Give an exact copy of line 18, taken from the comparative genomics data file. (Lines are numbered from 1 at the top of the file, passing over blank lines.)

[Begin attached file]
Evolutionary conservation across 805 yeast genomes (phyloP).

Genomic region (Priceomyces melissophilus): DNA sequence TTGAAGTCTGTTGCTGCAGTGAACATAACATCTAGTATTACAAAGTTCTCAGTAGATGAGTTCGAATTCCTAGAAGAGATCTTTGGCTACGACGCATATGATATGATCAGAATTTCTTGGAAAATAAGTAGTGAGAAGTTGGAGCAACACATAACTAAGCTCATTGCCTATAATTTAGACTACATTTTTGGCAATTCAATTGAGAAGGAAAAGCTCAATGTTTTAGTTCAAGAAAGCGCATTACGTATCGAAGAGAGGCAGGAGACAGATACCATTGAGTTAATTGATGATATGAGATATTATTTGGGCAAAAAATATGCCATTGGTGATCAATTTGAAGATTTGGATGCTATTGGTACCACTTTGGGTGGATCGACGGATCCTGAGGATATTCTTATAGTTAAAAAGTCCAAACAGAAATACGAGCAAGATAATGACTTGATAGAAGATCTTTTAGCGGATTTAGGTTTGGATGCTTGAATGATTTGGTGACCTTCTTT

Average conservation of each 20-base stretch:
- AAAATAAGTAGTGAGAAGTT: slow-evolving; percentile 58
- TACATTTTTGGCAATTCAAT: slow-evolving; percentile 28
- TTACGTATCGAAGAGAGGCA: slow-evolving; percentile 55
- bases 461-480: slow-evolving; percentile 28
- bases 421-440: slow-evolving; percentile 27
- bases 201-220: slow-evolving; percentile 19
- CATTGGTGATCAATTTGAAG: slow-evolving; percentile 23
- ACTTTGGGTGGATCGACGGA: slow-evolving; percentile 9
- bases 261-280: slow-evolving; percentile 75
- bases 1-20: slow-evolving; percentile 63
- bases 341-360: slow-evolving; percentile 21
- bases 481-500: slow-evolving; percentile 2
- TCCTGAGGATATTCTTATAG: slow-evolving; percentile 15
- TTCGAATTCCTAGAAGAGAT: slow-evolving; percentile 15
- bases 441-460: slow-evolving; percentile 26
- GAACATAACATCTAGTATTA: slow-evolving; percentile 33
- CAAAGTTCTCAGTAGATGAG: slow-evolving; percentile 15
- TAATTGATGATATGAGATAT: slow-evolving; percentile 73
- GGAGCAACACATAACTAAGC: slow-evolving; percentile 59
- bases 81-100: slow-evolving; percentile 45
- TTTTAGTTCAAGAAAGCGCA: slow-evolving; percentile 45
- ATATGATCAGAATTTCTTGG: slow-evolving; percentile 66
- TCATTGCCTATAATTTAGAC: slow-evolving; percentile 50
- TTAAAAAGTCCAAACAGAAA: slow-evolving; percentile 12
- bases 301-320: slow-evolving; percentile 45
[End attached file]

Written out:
- bases 441-460: slow-evolving; percentile 26